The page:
26 “Vitamin D deficiency is now recognized as a pandemic…”
“..causes rickets in children, [other bone disorders] in adults and is now associated with increased risk of common cancers, autoimmune diseases, hypertension, and infectious diseases.” Am J Clin Nutri 2008:87(suppl):1080S-6S. Michael Holick, MD First scientist to isolate the active forms of Vitamin D Professor of Medicine, Physiology, and Biophysics Boston University Medical Campus

27 “The consequence of low [vitamin D] status include…’
“…increased risk of various chronic diseases, ranging from hypertension to diabetes to cancer. Recent data indicate that Vitamin D3 is substantially more potent than D2. The safe upper intake level of vitamin D3 is 10,000 IU/day.” Clin J Am Soc Nephrol 3: , 2008 John A. Creighton, MD Over 50 years as a leading researcher on the study of osteopersosis, vitamin D, and calcium Professor of Medicine, Department of Medicine Creighton University Omaha, Nebraska

28 More of the World’s Leading Authorities on Vitamin D
Bess Dawson-Hughes MD, Tufts University, Boston, MA Cedric Garland, DrPh FACE, Univ. CA San Diego Frank Garland, PhD, Univ. CA San Diego Edward Giovannucci, MD, Harvard School of Public Health William Grant, PhD, NASA Langeley Research Center, San Francisco, CA Robert Heaney, MD, Creighton University Medical Center, Omaha, NE Michael Holick, PhD, MD, Boston University School of Medicine Bruce Hollis, PhD, Medical Univ. of South Carolina Christel Lamberg-Allardt, PhD, Univ. Helsinki, Finland Anthony Norman, PhD, Univ. CA Riverside Reinhold Vieth, PhD, University of Toronto, Canada

29 Many internet sites are devoted to the importance of Vitamin D; below are just a few
(in Hebrew) (Univ. CA Riverside) (Linus Pauling Institute at Oregon State Univ) (web site of Dr. Holick, Vitamin D expert)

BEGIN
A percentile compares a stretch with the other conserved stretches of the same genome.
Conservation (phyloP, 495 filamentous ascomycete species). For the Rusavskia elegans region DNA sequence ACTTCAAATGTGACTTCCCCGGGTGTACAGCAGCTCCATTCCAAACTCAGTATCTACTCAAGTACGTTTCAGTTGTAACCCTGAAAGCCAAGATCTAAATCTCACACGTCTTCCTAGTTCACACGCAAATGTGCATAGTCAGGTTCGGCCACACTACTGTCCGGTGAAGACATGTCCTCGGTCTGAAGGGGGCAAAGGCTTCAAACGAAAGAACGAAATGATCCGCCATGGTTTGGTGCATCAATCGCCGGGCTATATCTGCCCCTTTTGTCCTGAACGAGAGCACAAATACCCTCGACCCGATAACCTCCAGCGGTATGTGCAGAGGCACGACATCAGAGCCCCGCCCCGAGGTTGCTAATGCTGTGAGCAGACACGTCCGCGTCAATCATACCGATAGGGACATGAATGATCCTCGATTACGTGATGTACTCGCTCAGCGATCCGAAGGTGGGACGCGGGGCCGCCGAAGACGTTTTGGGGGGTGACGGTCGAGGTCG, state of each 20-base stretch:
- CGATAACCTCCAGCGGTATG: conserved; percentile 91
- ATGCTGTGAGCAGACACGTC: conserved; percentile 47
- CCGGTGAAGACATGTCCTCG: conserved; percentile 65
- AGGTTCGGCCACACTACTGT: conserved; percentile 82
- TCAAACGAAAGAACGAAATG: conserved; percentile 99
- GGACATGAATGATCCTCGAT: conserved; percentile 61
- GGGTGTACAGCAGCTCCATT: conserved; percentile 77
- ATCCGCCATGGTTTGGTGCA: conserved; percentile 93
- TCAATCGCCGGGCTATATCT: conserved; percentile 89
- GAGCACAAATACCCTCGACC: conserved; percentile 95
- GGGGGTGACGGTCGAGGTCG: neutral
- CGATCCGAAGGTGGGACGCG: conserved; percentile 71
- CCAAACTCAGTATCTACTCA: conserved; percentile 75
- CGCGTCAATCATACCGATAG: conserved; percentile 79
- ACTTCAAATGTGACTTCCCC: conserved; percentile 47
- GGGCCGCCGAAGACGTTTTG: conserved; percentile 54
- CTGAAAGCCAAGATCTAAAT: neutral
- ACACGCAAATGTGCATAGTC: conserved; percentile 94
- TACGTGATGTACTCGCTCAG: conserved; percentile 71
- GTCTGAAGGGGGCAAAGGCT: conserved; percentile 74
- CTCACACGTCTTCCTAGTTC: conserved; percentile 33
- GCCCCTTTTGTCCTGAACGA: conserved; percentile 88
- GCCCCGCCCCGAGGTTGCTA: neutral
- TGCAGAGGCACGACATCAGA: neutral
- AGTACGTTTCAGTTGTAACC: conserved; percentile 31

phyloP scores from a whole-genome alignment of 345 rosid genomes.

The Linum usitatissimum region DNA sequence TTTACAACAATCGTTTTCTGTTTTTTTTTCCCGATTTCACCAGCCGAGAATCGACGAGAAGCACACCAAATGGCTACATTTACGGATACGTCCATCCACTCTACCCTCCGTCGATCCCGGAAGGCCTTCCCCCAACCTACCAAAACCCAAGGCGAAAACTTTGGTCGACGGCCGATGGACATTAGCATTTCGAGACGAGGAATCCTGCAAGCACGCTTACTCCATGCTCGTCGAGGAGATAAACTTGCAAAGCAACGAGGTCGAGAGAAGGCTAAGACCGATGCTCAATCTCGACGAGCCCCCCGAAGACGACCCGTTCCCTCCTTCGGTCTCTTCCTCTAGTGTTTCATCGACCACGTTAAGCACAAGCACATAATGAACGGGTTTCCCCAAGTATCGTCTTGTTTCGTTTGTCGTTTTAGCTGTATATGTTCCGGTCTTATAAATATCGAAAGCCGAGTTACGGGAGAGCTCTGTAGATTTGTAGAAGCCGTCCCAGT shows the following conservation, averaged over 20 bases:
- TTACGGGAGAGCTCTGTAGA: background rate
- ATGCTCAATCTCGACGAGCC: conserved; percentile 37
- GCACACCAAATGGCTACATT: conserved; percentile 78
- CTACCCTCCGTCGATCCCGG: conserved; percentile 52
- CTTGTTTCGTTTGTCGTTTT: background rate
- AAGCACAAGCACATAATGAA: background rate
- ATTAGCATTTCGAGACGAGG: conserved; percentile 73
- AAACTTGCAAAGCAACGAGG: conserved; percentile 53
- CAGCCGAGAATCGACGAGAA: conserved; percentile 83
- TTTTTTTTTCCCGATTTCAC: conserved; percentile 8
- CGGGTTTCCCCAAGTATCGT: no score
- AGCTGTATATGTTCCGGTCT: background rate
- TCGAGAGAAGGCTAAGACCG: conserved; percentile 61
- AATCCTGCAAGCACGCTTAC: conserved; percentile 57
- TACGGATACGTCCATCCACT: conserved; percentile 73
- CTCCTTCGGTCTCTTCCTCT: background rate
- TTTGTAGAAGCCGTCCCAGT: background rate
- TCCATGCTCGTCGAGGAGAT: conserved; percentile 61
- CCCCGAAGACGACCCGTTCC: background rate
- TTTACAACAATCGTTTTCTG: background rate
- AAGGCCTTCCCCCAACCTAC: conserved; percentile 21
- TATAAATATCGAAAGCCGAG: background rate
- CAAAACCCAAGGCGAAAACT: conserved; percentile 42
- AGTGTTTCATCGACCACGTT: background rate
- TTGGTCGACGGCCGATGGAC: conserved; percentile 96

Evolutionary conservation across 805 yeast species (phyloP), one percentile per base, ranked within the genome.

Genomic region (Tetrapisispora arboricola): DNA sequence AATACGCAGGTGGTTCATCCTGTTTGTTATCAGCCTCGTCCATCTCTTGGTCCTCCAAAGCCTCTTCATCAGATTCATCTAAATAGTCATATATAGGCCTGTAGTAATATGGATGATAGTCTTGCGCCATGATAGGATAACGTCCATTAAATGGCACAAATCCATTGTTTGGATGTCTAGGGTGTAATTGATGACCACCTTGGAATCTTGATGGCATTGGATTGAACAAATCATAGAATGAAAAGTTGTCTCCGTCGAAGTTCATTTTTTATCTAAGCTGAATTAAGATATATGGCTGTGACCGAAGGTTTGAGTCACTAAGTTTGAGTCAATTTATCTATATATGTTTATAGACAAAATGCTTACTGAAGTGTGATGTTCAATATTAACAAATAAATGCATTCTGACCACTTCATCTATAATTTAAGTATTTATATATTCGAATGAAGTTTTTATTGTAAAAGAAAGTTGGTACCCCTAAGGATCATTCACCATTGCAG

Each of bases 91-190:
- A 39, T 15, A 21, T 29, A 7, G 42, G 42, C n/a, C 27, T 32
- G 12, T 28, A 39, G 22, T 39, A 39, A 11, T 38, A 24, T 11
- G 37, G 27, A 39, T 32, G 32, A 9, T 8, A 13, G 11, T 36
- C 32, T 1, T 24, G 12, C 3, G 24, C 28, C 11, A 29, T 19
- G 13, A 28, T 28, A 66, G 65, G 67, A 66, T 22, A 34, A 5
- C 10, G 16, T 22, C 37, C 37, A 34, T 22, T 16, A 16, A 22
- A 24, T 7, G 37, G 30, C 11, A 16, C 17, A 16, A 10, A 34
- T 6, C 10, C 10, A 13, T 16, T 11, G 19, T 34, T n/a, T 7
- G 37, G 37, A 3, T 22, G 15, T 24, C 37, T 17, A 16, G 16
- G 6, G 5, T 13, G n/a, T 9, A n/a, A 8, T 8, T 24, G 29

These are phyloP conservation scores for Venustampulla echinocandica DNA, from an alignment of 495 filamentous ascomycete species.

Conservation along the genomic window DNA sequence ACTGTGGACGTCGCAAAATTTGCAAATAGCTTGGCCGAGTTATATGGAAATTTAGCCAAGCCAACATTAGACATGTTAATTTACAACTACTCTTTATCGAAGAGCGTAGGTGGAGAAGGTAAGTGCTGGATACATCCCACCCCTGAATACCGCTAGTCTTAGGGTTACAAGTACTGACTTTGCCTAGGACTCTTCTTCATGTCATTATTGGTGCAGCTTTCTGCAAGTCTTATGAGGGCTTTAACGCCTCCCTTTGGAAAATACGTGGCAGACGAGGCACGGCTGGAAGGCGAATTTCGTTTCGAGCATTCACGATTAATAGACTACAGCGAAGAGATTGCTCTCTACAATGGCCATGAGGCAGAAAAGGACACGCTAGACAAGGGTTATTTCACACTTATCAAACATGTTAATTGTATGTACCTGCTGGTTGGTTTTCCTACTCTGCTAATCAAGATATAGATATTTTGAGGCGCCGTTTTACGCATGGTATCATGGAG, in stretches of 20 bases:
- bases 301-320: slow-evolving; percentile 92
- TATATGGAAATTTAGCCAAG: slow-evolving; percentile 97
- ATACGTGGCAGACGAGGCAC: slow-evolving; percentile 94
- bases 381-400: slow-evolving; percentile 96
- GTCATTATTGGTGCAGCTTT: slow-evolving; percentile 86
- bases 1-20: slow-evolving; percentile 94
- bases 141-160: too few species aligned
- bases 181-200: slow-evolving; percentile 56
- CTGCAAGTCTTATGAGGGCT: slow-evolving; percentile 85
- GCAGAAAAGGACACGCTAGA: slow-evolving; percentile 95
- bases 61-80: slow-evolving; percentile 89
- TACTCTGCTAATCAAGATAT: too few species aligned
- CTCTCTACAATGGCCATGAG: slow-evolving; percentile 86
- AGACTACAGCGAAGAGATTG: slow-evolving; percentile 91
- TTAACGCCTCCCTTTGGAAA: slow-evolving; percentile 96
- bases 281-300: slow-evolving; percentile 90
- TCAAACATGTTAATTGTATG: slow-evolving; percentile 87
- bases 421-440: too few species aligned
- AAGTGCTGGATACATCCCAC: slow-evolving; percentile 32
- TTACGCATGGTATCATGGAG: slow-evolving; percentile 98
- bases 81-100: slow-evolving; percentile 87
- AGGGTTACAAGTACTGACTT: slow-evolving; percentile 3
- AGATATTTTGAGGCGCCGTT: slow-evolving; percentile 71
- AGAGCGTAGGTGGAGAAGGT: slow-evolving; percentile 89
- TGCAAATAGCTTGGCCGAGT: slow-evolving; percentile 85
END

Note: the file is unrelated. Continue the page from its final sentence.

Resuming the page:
30 The Challenge: Getting enough Vitamin D3 – our primary source is the sun
Exposure to just 30 minutes of sunlight can allow the body to generate 10,000 – 12,000 units of vitamin D3. [Heaney and Holick, et al) However,… In the summer months, use of sun screens (to protect against skin cancer) decreases our ability to make vitamin D3 In the winter months, we’re not outside enough to generate this amount of vitamin D3 Our modern indoor lifestyle, compared to even 50 years ago, limits our exposure to sunlight and the opportunity to make more vitamin D3

31 The Challenge: getting enough vitamin D3 – our secondary source is food
Foods naturally rich in vitamin D (cod liver oil, salmon, makarel, etc) are not commonly consumed by most of the population and even if consumed, do not contain sufficient amounts The foods which are commonly consumed (milk, eggs), are low in vitamin D content Even foods fortified with vitamin D such as found in milk, cereal, and orange juice, do not contain enough vitamin D to maintain healthy levels in the blood While severe forms of some diseases such as Rickets and Osteomalacia can be cured with foods rich in vitamin D, less severe forms of these diseases often go undetected

32 The Challenge: Getting enough Vitamin D; Supplements, the third & most practical source
Naturally produced by the body The recommended and purist form of vitamin D Considered safer than Vitamin D2 Vitamin D2 A synthetic, not naturally produced by the body 50% less potent and effective than Vitamin D3 Still often prescribed by physicians

33 Vitamin D dosage: Addressing Short vs Long-Latency Deficiency Diseases
Short Latency Deficiency Diseases Symptoms show rather quickly Examples: rickets and osteomalacia Long Latency Deficiency Diseases Symptoms take many years to manifest Examples: Cancer, Cardiovascular Disease, Central Nervous System degeneration 20% of breast cancer cases in Europe were a result of vitamin D deficiency [pg 69, Paper published by in 2002 by Dr. Willian B. Grant] Most national nutritional policies are oriented toward short-latency deficiency Hence, the current daily recommended dosages are ten times too low!

34 So how much Vitamin D3 is enough?
The current FDA guidelines recommend that adults get between 400 – 600 IUs as their Recommended Daily Intake (RDI) This amount barely raises blood concentrations of circulating 25(OH)D (the form of vitamin D measured by doctors) This amount is also certainly deficient for those that live in the very northern or southern regions of the globe that have limited exposure to the sun Under pressure from vitamin D specialists, nutritionists, scientists, and clinicians, the FDA plans to increase their RDI Their report with the final RDI amount will not be available until 2010